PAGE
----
Skip to content

How to Find Absentee Homeowners

Are you interested in learning how to find absentee homeowners? Here's everything you need to know about reaching absentee owners.

how to find absentee homeowners

If you're a realtor, you know that the US housing market is navigating choppy waters. After the soaring home prices of the pandemic, real estate trends are changing again.

Home prices have fallen month-over-month for several months. As a result, the median home price is now $11,560 lower than in July 2022.

This type of market can make sellers reluctant to list, hoping for more profitable times ahead. As a result, your realty agency needs access to highly motivated sellers. You need to know how to find absentee homeowners.

Let's explore what absentee homeowners are, how to find them, and why it's worth your time to follow up on these valuable leads.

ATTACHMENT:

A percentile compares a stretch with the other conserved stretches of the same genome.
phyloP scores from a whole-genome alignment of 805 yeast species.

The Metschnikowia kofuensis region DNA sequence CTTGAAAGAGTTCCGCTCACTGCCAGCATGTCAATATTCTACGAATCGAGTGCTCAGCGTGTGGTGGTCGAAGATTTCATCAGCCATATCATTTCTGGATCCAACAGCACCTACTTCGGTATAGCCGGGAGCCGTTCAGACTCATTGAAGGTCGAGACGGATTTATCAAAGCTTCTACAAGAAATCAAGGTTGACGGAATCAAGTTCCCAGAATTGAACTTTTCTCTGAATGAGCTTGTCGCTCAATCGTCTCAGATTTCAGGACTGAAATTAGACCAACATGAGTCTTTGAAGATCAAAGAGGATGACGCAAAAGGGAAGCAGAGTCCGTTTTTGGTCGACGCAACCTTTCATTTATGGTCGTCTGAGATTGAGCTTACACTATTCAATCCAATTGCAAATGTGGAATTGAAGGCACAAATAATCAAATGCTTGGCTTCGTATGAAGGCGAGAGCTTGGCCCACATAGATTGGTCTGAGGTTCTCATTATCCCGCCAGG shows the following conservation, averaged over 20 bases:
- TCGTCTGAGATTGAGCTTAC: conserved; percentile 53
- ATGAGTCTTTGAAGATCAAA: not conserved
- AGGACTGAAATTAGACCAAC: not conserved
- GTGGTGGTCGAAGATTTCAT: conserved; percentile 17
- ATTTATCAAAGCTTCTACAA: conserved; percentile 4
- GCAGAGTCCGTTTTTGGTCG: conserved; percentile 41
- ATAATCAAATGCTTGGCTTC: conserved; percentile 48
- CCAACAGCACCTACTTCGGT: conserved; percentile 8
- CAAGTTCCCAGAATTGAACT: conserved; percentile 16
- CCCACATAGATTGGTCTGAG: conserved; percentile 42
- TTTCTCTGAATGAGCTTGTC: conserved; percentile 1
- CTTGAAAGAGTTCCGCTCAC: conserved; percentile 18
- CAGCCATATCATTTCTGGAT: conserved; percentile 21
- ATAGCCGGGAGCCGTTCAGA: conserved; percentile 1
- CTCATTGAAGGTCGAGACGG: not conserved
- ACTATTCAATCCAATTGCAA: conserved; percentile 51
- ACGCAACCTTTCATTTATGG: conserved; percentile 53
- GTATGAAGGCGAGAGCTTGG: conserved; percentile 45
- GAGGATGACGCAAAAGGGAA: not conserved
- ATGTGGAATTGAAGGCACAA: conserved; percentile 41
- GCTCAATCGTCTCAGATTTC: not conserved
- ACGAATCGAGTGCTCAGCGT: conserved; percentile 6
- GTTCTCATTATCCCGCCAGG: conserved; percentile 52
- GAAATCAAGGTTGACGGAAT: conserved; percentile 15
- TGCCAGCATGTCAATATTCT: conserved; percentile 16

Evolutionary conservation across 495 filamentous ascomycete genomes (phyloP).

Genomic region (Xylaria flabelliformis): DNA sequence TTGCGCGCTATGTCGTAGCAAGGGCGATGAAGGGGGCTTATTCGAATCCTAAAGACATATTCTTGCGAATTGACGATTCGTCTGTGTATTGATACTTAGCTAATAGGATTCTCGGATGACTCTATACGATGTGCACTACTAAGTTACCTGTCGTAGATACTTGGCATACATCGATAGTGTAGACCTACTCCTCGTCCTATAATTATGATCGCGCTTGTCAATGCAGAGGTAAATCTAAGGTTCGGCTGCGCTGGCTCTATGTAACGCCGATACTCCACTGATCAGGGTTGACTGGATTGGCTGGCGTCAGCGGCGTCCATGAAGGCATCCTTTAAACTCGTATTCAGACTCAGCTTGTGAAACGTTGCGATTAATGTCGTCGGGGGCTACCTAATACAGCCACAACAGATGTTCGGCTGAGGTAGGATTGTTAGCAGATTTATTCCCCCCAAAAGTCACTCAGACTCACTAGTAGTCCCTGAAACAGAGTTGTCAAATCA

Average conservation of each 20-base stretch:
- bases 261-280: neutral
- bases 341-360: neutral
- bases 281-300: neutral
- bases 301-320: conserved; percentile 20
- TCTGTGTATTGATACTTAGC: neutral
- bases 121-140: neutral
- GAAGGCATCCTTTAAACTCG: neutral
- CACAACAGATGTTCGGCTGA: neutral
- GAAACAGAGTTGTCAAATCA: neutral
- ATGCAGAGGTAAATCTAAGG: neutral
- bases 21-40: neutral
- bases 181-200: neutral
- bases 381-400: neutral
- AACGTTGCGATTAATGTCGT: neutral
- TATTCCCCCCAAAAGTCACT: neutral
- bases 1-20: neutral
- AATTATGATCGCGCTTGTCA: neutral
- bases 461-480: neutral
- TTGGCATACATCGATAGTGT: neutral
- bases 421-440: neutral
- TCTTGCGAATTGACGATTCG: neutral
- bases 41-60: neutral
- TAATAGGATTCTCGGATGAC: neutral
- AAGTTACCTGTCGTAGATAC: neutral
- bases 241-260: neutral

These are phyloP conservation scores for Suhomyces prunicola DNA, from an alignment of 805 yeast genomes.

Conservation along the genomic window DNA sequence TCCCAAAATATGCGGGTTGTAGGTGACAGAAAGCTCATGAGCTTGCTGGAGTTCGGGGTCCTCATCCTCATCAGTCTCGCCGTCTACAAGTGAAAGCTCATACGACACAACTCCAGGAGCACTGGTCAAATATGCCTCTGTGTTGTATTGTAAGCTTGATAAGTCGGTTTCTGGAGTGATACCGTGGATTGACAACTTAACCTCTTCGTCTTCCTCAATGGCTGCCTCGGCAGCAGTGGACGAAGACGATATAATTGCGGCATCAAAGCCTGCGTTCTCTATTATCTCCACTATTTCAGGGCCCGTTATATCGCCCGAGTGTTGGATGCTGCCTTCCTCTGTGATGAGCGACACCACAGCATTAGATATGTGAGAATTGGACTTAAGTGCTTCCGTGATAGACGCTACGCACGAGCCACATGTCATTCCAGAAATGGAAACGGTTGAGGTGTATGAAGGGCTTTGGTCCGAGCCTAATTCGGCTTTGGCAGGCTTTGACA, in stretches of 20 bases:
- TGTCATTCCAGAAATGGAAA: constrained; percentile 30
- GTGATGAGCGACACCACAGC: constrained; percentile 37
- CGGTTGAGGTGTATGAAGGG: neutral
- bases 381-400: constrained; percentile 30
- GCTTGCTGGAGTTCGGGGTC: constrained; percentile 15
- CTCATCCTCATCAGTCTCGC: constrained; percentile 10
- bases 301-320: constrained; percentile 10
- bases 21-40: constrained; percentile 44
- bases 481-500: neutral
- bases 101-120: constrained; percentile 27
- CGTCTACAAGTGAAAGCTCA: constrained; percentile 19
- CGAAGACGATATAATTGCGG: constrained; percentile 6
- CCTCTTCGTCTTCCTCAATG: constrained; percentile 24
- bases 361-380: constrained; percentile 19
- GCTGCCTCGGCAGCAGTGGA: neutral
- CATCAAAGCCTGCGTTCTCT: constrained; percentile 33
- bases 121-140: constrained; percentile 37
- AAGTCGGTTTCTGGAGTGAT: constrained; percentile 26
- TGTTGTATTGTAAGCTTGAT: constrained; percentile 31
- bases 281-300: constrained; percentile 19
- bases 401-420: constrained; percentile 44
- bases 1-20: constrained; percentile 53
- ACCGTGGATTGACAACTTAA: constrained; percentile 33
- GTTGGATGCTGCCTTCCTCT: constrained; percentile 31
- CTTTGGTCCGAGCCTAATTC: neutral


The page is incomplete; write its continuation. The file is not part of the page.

What Are Absentee Homeowners?

At its most basic level, an absentee homeowner owns a property but doesn't live in it. But we're not interested in the millions of tenanted properties across the country. Instead, we're talking about homes that are typically vacant with owners who are no longer interested in owning them.

There are several common scenarios that bring homeowners to this point. This can include:

  • Probate - inherited a property that they have no intention of living in or renting out
  • Investment - purchase speculatively and now no longer needed
  • A rental property without a tenant - can't find a suitable tenant and no longer needs the property
  • In-between moves - the owner has moved out but has not yet sold their former property

Whichever scenario they fall into, many of these homeowners are looking to capitalize on their property. Maybe they're busy with other commitments and just haven't gotten around to listing the property yet. They may appreciate contact from a highly motivated realtor who can take care of everything for them. 

How to Find Absentee Homeowners